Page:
On September 11, 2001 I was just entering my third year at the University of Southern California and I awoke to my roommate watching CNN and seeing the endlessly repeated footage of planes flying into the World Trade Center towers. Over the next few hours there were confused reports of initial fears and responses, a swift retribution on Afghanistan and a long (and ultimately successful) search for Osama Bin Laden. But I still don’t have a clue about how I think and feel about the events or their aftermath.
For me (and no doubt for many others) there is a sense of pride in some of the heroes of that terrible day, like the brave passengers of the doomed United Flight 93, who refused the fate of dhimmitude and charged the hijackers of that flight, which ended up downed near one of my family’s old farms in rural Pennsylvania, or like the first responders who sought to save lives after the initial impact of the planes in the towers, many of whom paid for their nobility with their lives. Along with that pride in those who acted heroically there is a sense of anger at those whose hostility to Western civilization and the United States led them to declare warfare on largely innocent civilians who for the most part are not particularly imperialistic people in the first place.
Along with that anger towards the original terrorists is also an anger at the political use of the events of 9/11 to increase the power of government, when government was basically impotent on the day itself. Instead of harnessing the power of the people and encouraging them to be responsible for their own safety, we have gotten stuck with endless lines for security at airports, endless restrictions on what we can bring on planes, and endless regulations like the Patriot Act that give government intelligence more power to use corruptly and more information to be confused and inundated with. And all of that makes us not a bit safer.
Nor that does that exhaust the targets of my ire. I also feel deeply angry at those whose blind political partisanship led them to accuse the Bush administration of plotting and planning the events of 9/11, giving the terrorists a carte blanche and focusing their anger on our own government. Instead of uniting us against common threats—whether it is our corrupt culture that we export abroad and that eats us like a cancer within, or whether it is the treat of militant Islam with its barbaric Sharia law, its bigoted medieval worldview, and its deep hatred of the West both within and without—we have only grown increasingly divided against ourselves. And thus to my pride and anger is added grave concern.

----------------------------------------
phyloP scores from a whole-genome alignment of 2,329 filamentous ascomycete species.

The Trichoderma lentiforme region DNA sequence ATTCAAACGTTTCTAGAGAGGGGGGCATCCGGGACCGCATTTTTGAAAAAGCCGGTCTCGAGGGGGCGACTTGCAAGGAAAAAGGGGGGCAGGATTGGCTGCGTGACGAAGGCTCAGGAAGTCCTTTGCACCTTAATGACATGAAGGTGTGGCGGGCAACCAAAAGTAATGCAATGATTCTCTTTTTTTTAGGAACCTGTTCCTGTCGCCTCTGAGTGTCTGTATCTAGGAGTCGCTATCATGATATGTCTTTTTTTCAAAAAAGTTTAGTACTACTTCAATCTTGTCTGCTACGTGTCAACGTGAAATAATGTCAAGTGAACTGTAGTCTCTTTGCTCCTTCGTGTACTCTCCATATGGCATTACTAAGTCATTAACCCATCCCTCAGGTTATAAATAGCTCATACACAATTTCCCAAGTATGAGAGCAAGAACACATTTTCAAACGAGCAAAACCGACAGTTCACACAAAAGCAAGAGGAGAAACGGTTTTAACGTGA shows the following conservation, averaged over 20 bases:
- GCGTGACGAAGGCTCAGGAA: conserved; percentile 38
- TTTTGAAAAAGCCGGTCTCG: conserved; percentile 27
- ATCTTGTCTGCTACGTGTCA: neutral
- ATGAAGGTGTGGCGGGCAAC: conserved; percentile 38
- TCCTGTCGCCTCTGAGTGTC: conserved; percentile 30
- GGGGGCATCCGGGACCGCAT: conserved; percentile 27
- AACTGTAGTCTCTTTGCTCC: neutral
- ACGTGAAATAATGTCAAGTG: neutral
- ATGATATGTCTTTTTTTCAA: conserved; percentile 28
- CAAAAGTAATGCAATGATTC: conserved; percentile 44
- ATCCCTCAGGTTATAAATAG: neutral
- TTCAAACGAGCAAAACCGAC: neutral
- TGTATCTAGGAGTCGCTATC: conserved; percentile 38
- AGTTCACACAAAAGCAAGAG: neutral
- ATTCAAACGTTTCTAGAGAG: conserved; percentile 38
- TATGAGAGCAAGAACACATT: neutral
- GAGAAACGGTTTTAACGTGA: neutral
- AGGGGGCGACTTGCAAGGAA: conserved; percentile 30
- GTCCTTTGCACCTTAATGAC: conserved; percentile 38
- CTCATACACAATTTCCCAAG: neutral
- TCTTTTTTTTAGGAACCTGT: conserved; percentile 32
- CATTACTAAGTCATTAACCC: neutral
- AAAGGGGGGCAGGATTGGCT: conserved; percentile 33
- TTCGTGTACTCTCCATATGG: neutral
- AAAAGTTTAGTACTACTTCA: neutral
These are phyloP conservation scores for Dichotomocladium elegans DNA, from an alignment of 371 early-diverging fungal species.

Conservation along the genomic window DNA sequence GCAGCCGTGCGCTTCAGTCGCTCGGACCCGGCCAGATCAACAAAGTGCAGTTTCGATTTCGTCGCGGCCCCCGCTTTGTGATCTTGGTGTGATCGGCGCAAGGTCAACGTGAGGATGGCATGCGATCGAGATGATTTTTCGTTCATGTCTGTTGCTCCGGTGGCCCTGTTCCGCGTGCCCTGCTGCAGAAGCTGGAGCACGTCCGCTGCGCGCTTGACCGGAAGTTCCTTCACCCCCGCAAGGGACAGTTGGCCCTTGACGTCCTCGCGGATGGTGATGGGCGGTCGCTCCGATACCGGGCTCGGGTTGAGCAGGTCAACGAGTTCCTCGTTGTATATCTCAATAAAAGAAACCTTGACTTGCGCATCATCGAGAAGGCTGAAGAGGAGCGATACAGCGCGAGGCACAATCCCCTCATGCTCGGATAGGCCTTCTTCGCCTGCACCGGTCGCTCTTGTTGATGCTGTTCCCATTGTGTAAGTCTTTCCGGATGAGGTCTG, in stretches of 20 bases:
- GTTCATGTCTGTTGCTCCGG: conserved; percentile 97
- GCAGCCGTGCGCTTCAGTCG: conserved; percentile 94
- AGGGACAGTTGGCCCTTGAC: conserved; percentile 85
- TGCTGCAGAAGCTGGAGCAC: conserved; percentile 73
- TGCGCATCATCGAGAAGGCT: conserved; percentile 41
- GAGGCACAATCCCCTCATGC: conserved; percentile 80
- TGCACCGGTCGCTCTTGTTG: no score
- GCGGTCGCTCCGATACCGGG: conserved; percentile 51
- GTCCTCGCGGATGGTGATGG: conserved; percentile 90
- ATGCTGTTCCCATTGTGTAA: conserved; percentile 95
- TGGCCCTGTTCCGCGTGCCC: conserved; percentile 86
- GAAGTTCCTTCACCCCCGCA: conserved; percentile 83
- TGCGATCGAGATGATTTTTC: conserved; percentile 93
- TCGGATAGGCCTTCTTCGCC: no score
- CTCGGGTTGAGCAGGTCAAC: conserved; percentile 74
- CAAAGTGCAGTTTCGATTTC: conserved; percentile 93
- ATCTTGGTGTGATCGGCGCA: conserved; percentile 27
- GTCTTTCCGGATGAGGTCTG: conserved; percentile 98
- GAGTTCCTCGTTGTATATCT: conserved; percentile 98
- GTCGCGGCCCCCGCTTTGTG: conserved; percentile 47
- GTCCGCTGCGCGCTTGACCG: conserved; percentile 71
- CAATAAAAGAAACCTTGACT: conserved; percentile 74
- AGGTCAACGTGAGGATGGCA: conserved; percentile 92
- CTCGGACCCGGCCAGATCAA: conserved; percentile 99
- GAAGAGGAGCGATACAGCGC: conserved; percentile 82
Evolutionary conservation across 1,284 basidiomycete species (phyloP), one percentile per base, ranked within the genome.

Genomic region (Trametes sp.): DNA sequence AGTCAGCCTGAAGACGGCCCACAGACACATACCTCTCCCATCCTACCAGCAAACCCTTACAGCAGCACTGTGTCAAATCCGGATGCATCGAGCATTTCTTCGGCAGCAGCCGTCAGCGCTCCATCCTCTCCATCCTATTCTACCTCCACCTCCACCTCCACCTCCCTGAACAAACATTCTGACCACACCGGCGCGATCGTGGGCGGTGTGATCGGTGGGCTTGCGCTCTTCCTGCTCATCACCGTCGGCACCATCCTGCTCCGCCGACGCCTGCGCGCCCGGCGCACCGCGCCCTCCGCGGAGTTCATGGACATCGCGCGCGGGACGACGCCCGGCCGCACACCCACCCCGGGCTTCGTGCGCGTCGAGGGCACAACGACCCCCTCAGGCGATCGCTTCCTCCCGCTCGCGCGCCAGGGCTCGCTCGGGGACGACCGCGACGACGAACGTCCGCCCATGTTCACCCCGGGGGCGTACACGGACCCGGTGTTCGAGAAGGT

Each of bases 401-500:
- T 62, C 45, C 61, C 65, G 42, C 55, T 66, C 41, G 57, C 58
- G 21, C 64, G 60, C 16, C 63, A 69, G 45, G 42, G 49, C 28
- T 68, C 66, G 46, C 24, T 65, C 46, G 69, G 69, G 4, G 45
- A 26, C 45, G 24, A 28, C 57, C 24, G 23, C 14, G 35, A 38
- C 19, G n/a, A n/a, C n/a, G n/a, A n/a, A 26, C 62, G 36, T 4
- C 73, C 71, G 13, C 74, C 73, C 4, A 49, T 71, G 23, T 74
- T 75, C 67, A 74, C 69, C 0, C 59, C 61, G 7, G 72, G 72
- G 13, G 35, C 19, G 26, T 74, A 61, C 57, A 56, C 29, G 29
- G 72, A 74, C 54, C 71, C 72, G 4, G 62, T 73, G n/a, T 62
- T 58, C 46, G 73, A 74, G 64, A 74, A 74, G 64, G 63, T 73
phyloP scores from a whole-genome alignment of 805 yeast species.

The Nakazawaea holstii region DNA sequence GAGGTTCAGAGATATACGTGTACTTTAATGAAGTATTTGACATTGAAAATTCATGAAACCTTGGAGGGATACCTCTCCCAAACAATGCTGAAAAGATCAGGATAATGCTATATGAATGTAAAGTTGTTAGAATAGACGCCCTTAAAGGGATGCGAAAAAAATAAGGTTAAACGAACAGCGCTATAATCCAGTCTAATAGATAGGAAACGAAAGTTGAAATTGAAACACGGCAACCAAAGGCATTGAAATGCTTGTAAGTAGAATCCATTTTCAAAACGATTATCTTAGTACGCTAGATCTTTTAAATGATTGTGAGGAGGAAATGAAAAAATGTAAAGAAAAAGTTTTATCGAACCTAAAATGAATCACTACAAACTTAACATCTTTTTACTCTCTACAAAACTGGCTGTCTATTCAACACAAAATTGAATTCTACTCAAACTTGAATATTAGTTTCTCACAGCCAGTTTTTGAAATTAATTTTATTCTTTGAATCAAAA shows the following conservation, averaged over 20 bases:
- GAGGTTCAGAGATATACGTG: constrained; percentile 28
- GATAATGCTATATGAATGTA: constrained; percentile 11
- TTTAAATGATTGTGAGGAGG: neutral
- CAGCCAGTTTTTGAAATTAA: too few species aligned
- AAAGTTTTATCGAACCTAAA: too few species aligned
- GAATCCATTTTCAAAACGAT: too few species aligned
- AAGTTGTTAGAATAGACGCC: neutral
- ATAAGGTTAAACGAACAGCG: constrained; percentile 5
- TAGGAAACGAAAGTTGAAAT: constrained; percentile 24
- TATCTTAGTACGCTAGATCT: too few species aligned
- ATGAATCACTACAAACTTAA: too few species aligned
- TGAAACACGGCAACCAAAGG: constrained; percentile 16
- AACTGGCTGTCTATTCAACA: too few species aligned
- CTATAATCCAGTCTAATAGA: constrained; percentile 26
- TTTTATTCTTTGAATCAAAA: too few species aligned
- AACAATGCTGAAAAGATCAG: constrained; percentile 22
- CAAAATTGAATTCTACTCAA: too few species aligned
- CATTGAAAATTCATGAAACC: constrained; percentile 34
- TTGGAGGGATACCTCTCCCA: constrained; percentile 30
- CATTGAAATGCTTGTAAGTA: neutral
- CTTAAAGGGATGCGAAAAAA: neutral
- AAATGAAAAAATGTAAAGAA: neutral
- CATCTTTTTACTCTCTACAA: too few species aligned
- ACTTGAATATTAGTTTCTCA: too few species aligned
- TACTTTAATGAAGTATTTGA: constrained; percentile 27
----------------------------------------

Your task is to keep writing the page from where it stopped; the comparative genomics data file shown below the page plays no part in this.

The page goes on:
Part of this grave concern is related to the fact that neither 9/11 nor Katrina nor any of the other many and grave disasters that have attacked our nation in the last decade seem to have prompted our nation to any great deal of soul searching about our rejection of God’s law (for I am a firm believer in the full applicability of the Torah in all walks of life). The fact that many of the disasters seem straight from Leviticus 26 and Deuteronomy 28 does not seem to trouble or concern my people, and this concerns me. I love my nation, I love Western civilization, and I hate to see my own nation and Israel and other nations I care for deeply imperiled because of their deliberate rejection of God’s law and stubborn refusal to repent. For God will not be mocked forever, and it grieves me that I might live to see the destruction of my beloved country due to the folly of its leaders and people.
I also feel a bit confused about the aftermath of 9/11. Why on earth did we declare a war on terror? Mere men cannot make war on the evil spirits that drive men to desire to terrorize and oppress their fellow brethren. We can make war on a state, but we cannot wage effective war against items like drugs or attitudes like terror (though we can on networks of drug traffickers or terrorists, only to see new ones rise up to take their place). We would have been wiser to accept that the world is a risky place, that some people hate us, and to encourage our people to be vigilant and watchful in light of those risks. Instead we sought the illusion of safety through technology and regulations rather than taking those straightforward steps that would have made us safer by making us a little more wary and observant as individual citizens. And our faith in government and lack of interest in taking personal responsibility betrays us time and time again, but we never seem to learn.
So, it is ten years after the horrible events of September 11, 2001, and I still don’t know how to make sense of them, or how to gauge the balance of my ever-conflicted thoughts and feelings about those events or our response (or lack thereof) to it. But I suppose I am not alone in not having a clue. It would appear, looking at the forgetfulness of those few heroes of that day, or of our blind faith or blind hostility in government (depending on whether ‘our people’ are in office or not), or of our nation’s hopelessly muddled response to those events, that there are very few people, if any, who really do have a clue. And they’re not telling.